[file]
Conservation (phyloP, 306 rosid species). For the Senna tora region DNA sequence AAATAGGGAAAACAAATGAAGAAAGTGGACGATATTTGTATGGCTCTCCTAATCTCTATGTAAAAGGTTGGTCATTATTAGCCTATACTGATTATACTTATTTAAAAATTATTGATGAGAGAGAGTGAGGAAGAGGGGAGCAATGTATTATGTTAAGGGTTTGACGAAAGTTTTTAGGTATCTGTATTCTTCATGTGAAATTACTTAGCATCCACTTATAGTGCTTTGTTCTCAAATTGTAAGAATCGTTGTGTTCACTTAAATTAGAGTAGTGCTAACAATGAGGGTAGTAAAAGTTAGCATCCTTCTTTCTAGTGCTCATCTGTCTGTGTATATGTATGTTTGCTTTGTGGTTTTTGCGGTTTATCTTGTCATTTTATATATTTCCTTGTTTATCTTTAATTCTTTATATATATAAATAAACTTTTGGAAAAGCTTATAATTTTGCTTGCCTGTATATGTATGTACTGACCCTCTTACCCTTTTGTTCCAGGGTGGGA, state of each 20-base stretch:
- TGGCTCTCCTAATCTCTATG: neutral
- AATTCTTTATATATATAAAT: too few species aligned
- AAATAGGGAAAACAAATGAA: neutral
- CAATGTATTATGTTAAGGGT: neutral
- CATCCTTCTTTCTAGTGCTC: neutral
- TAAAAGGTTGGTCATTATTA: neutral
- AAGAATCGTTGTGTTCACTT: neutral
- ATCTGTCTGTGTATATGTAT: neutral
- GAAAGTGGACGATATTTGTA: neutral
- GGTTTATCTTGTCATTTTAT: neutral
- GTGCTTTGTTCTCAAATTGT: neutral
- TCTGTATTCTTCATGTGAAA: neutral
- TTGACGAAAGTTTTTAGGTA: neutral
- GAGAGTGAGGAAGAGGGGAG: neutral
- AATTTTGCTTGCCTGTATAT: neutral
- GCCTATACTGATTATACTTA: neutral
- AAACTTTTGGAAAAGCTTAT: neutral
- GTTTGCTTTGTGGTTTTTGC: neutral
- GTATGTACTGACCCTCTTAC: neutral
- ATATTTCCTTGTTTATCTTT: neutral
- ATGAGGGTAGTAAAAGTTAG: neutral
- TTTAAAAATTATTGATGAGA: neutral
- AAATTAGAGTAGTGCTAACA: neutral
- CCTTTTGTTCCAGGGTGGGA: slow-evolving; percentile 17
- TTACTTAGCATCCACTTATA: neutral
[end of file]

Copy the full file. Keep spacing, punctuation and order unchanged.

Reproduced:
Conservation (phyloP, 306 rosid species). For the Senna tora region DNA sequence AAATAGGGAAAACAAATGAAGAAAGTGGACGATATTTGTATGGCTCTCCTAATCTCTATGTAAAAGGTTGGTCATTATTAGCCTATACTGATTATACTTATTTAAAAATTATTGATGAGAGAGAGTGAGGAAGAGGGGAGCAATGTATTATGTTAAGGGTTTGACGAAAGTTTTTAGGTATCTGTATTCTTCATGTGAAATTACTTAGCATCCACTTATAGTGCTTTGTTCTCAAATTGTAAGAATCGTTGTGTTCACTTAAATTAGAGTAGTGCTAACAATGAGGGTAGTAAAAGTTAGCATCCTTCTTTCTAGTGCTCATCTGTCTGTGTATATGTATGTTTGCTTTGTGGTTTTTGCGGTTTATCTTGTCATTTTATATATTTCCTTGTTTATCTTTAATTCTTTATATATATAAATAAACTTTTGGAAAAGCTTATAATTTTGCTTGCCTGTATATGTATGTACTGACCCTCTTACCCTTTTGTTCCAGGGTGGGA, state of each 20-base stretch:
- TGGCTCTCCTAATCTCTATG: neutral
- AATTCTTTATATATATAAAT: too few species aligned
- AAATAGGGAAAACAAATGAA: neutral
- CAATGTATTATGTTAAGGGT: neutral
- CATCCTTCTTTCTAGTGCTC: neutral
- TAAAAGGTTGGTCATTATTA: neutral
- AAGAATCGTTGTGTTCACTT: neutral
- ATCTGTCTGTGTATATGTAT: neutral
- GAAAGTGGACGATATTTGTA: neutral
- GGTTTATCTTGTCATTTTAT: neutral
- GTGCTTTGTTCTCAAATTGT: neutral
- TCTGTATTCTTCATGTGAAA: neutral
- TTGACGAAAGTTTTTAGGTA: neutral
- GAGAGTGAGGAAGAGGGGAG: neutral
- AATTTTGCTTGCCTGTATAT: neutral
- GCCTATACTGATTATACTTA: neutral
- AAACTTTTGGAAAAGCTTAT: neutral
- GTTTGCTTTGTGGTTTTTGC: neutral
- GTATGTACTGACCCTCTTAC: neutral
- ATATTTCCTTGTTTATCTTT: neutral
- ATGAGGGTAGTAAAAGTTAG: neutral
- TTTAAAAATTATTGATGAGA: neutral
- AAATTAGAGTAGTGCTAACA: neutral
- CCTTTTGTTCCAGGGTGGGA: slow-evolving; percentile 17
- TTACTTAGCATCCACTTATA: neutral